There are three places in the scriptures where the gifts of the Spirit are enumerated: 1 Corinthians 12; Doctrine and Covenants 46; and in this chapter in the book of Moroni. Each of the three passages have similarities, and each have differences. The Prophet Joseph Smith also gave three great sermons on the subject (see TPJS, 202–215; 223–229; and 242–248). All six of these sources are highly recommended to be read and studied, but we will leave an in depth analysis of the individual gifts for another time. We will discuss some of the ones listed by Moroni, but first of all, why did Moroni insert them in the end of the book? In the writer’s opinion, this was the eighth requirement given by Moroni: to teach that a testimony of the Book of Mormon may come through any of these gifts. Just as the power of God may be manifest in various ways, so may the gifts of the Spirit come, but they will come from the same God (Moroni 10:8). When a testimony is borne of someone receiving a witness of the Book of Mormon being true, the listener must remember that each person may be given that same knowledge, but it may be given through a different gift of the Spirit. We should not expect a gift that is given to someone else will be given to us in the same way, or through the same gift, although it could be.
The first two gifts mentioned by Moroni were to teach by the word of wisdom and to teach by the word of knowledge (vv. 9–10). These two gifts are obviously related, but are there differences? To teach by the word of wisdom is to be given the ability to share a few choice principles or examples that best pertain to the person being taught. To teach by the word of knowledge is to be given an extensive combination of scriptures, factual world knowledge, and various sources of information to convince the reader of the truthfulness of the Book of Mormon. Again the Spirit knows what the listener needs and will inspire the teacher to convey that necessary knowledge in an organized manner. The gift that the teacher is given will be what is most profitable to the listener (v. 8).
Moroni lists four somewhat different gifts next. The gift of exceedingly great faith (v. 11) may be used in a broad category of things; faith to learn, faith to discern, faith to endure trials, or faith to do other activities. The gifts of healing (v. 11) are plural, suggesting faith to be healed as well as faith to heal. It also implies faith to heal plural types of diseases or injuries. The gift to prophesy concerning all things (v. 13) is to foretell unnatural things that are going to happen rather than to make them happen. Any of these gifts may work upon the reader of the Book of Mormon, some directly and some indirectly or through observation.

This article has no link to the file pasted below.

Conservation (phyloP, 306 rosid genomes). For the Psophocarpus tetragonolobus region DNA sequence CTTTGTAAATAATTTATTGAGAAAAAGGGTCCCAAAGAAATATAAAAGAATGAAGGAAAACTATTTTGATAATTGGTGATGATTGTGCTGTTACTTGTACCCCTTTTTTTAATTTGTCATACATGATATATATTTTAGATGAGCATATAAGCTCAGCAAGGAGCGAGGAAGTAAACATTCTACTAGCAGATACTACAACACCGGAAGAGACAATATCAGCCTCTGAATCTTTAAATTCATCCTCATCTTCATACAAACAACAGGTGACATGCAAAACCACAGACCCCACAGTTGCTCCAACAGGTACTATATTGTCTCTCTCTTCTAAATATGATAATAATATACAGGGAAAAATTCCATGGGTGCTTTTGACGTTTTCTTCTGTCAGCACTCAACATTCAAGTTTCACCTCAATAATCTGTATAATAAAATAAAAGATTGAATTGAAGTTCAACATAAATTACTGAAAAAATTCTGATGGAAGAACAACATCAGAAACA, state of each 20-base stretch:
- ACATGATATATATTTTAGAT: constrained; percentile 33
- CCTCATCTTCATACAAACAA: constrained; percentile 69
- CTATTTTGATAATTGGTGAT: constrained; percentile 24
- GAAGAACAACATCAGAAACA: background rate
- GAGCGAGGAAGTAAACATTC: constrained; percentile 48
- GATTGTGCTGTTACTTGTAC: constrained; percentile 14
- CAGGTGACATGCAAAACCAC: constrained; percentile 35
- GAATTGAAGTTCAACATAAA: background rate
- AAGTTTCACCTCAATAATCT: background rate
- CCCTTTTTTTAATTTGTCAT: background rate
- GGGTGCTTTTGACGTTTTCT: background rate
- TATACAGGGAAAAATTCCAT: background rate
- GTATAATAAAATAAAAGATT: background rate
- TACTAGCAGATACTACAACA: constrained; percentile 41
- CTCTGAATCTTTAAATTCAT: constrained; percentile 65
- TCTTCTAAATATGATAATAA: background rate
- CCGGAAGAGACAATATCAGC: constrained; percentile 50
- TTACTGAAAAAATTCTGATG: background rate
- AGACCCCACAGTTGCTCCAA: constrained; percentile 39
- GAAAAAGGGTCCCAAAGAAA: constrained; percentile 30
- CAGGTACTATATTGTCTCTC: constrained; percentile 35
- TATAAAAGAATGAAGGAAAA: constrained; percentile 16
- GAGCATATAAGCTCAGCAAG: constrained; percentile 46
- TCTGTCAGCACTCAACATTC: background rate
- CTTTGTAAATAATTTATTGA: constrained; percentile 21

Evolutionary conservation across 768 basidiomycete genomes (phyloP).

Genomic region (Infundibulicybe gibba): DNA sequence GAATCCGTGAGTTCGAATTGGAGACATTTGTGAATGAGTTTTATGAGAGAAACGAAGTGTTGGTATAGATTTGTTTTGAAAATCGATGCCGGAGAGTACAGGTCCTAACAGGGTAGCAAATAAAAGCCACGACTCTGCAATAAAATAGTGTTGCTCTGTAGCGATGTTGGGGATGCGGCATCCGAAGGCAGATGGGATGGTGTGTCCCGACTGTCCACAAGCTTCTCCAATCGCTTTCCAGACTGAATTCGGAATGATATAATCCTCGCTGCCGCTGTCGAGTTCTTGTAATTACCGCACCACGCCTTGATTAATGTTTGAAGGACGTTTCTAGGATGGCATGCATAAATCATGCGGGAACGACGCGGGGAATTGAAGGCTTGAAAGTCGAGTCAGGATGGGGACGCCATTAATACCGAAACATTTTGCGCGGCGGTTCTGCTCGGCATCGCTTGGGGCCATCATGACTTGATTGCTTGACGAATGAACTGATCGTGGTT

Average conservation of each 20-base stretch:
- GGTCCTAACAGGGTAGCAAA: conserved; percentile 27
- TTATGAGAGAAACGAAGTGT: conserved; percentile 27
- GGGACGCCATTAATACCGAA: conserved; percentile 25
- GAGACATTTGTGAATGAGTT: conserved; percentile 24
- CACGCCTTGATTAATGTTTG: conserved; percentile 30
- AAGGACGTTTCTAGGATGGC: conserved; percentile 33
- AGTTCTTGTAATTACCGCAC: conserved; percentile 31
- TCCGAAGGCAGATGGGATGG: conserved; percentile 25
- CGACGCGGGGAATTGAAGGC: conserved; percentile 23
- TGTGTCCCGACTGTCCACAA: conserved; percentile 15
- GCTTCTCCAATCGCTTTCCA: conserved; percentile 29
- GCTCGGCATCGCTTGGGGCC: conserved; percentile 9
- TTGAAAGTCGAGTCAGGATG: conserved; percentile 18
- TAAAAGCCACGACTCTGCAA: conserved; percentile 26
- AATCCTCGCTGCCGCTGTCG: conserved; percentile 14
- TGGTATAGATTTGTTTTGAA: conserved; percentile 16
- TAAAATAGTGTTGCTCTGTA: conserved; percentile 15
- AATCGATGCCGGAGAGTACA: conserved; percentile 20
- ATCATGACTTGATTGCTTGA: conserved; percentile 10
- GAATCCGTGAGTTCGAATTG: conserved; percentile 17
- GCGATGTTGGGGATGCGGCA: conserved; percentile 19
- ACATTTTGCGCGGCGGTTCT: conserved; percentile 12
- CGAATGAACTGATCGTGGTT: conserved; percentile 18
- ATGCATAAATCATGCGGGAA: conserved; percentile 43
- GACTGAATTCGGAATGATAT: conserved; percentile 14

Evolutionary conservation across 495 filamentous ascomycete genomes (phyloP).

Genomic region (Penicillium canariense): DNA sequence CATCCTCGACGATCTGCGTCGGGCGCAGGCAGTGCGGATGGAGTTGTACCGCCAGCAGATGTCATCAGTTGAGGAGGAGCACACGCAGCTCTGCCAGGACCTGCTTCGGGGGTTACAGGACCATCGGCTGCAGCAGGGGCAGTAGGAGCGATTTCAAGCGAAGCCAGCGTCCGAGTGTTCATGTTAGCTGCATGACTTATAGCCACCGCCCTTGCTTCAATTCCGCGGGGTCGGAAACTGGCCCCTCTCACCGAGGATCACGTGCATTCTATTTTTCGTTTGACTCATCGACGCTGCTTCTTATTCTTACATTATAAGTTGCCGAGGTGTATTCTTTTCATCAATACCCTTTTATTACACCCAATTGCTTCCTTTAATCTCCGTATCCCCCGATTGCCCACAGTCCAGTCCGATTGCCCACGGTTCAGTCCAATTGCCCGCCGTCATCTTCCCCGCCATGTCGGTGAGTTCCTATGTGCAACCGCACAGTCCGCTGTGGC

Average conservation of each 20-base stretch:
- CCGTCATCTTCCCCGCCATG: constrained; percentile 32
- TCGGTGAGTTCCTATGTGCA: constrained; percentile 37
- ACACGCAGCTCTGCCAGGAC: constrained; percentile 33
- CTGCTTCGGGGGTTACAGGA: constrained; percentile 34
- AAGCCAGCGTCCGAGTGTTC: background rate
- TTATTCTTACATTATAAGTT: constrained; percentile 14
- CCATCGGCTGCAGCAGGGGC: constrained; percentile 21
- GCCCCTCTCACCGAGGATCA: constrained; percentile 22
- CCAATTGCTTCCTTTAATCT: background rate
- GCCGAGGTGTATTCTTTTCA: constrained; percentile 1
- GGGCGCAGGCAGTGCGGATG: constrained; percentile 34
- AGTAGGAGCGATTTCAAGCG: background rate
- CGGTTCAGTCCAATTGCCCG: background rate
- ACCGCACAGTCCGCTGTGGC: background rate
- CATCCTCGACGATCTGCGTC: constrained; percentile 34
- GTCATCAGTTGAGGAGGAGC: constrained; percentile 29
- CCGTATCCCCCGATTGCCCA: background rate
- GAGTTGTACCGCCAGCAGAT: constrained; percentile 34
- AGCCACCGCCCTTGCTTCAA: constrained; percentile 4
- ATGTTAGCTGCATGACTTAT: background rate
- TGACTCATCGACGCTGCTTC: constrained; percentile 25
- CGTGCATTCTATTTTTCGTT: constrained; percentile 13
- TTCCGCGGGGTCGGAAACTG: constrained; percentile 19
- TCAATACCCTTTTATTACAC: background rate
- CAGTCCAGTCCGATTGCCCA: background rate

The gift of beholding angels and ministering spirits (v. 14) recognizes two types of heavenly beings. Angels “are resurrected personages, having bodies of flesh and bones,” and ministering spirits “are not resurrected, but inherit the same glory.” Therefore, they minister without the body (D&C 129:1–3). Both types of angels minister behind the scenes, but some people have, or are given, a gift to see or recognize that these messengers are extra terrestrial. The purpose of these angels and spirits ministering were discussed under Moroni 7:30–32. Wherefore, the purpose of their appearing may determine whether or not they need to be discerned. As the Apostle Paul taught, “many have entertained angels unawares” (Hebrews 13:2). Certainly Joseph Smith needed to see the angel and the plates. Those who are given a copy of the Book of Mormon do not need to see an angel, the book is tangible evidence, but a spirit may still need to minister to the reader for other needs.
The gift of tongues or languages are related but may vary. The gift of all kinds of tongues (Moroni 10:15) implies the ability to speak in other tongues. The gift to interpret languages and divers or different tongues (v. 16) is the ability to listen to or read another language and get the meaning. This ability may come through study or by instant revelation when necessary. Any one of these gifts may come when one is being introduced to the Book of Mormon.
All of these gifts come by or are administered by Christ. Through his ability to know all things, he determines which gift is needed, and will bestow the best gift for the situation when the Book of Mormon is made available (v. 17). The reader should remember that the source is Christ from whom all good gifts come (v. 18).